Words Andrew Middleton, Images Dirk Visagie
“A Fiat bakkie?” I hear you say. Well, yes and no. Manufactured on the same Taiwanese production line as the new Mitsubishi Triton, the Fiat Fullback is the very essence of badge engineering, but with a twist.
By using the previous generation Triton 2.5l engine (as opposed to Mitsubishi’s new 2.4), and keeping the recipe fairly simple, Fiat is offering the Fullback at prices somewhere between those of equivalent Chinese offerings and mainstream products, yet using proven hardware from the trusted brand that is Mitsubishi.
The Fullback is offered in three variants: a petrol 2WD single cab, a low-output diesel double cab, and what we have here − the top spec high-output diesel double cab.
The Fullback will be distributed by the FCA (Fiat Chrysler Automobiles) group together with Jeep and Chrysler products, and wears the ‘Professional’ moniker alongside Fiat’s other commercial vehicles.
A large Fiat badge does look a bit odd on a bakkie, and the smell of glue is also rather perplexing, but the rest is good at first glance.
Comfortable leather seats and ample room for four adults are positives, and visibility outwards is good, too. In addition, a 7-inch touchscreen with navigation and a reversing camera all look up-to-the-minute on paper.
Strangely though, the infotainment system’s radio stops working when the navigation is turned on, stopping your tunes until you find where you’re going.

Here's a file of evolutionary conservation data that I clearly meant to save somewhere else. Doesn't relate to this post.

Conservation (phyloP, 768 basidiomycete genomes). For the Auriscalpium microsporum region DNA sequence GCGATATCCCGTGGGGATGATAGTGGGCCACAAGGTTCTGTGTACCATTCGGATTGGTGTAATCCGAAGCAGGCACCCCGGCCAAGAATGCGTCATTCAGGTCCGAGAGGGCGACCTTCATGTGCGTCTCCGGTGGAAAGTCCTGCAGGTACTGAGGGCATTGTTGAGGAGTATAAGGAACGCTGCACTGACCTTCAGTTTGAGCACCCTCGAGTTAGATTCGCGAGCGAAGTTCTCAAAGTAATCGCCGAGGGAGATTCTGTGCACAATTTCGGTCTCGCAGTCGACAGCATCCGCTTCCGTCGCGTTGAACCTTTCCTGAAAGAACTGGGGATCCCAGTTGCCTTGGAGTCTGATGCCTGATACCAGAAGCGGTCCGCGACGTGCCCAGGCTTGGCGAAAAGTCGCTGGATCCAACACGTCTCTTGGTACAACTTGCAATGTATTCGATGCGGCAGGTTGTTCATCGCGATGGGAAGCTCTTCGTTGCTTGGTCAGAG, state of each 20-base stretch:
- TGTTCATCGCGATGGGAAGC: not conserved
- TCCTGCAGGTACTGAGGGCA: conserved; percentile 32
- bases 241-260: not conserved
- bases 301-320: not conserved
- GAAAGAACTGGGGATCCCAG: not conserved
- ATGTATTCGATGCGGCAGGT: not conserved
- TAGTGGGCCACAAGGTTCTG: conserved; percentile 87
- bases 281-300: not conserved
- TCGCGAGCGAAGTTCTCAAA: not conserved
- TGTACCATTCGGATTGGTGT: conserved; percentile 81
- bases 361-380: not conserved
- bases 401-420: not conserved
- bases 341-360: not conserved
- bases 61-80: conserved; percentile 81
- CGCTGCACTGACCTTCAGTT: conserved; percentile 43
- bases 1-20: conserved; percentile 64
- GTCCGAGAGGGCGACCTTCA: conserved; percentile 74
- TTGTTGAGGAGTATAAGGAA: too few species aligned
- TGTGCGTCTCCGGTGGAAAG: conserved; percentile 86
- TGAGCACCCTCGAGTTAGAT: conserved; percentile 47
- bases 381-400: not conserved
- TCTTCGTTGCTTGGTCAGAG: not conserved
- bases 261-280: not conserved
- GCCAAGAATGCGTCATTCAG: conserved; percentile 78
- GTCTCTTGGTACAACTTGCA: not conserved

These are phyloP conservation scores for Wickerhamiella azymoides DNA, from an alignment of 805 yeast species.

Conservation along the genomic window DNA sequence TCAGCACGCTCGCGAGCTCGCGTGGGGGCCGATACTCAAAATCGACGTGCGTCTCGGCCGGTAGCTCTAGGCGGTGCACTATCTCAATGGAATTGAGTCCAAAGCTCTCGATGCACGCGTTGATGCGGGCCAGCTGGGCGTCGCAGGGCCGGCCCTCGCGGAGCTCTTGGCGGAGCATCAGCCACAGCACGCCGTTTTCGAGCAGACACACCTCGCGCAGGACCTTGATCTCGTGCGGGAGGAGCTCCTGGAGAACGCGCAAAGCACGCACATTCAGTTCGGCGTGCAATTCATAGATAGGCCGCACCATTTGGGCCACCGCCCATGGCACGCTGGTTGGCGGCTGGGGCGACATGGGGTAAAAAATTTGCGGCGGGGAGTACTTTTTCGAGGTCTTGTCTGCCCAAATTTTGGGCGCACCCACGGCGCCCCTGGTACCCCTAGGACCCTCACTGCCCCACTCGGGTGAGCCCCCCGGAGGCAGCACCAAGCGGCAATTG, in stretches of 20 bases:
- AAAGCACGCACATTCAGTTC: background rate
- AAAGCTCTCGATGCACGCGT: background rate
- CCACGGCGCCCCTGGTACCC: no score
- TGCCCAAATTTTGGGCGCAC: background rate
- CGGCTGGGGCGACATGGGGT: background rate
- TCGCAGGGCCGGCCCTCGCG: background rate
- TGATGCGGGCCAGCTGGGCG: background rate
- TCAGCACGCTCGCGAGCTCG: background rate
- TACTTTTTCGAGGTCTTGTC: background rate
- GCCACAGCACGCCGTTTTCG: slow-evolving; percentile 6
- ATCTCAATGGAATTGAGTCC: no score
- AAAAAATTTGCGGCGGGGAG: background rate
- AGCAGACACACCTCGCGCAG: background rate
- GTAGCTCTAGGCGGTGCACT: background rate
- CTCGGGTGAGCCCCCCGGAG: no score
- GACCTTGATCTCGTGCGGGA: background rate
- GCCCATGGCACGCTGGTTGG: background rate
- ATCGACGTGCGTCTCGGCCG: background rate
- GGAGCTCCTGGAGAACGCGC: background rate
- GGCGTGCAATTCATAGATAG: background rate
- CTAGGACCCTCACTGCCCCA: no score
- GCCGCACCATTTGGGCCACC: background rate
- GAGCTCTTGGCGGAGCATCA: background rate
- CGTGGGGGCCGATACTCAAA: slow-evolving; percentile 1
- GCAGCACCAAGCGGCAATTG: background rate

Also, unless you have pre-set radio stations, the system makes it so difficult to choose specific radio frequencies that I gave up more often than not, and listened to tyre roar instead – so it’s clear where money has been saved in this department.
A multifunction steering wheel with cruise control is the standard nowadays, and a pleasantly functional example is seen here, too.
A very basic trip computer is supplied, but it lacks some information, including instant fuel economy.
There’s nothing wrong with the looks and design of this bakkie. A sharp shoulder crease is the big standout, but the rest – including a fairly big rounded trapezoidal grille – is fairly generic fare.
Look closely, and you’ll see a Mitsubishi hiding under there. Note the tell-tale curved link between the load bay and cabin, as well as the (very low) side steps, which the two brands share.
Have a look in the load bay and you’ll find it coated in 3mm thick black polyurethane from Rhino Linings – something that no other brand offers as standard.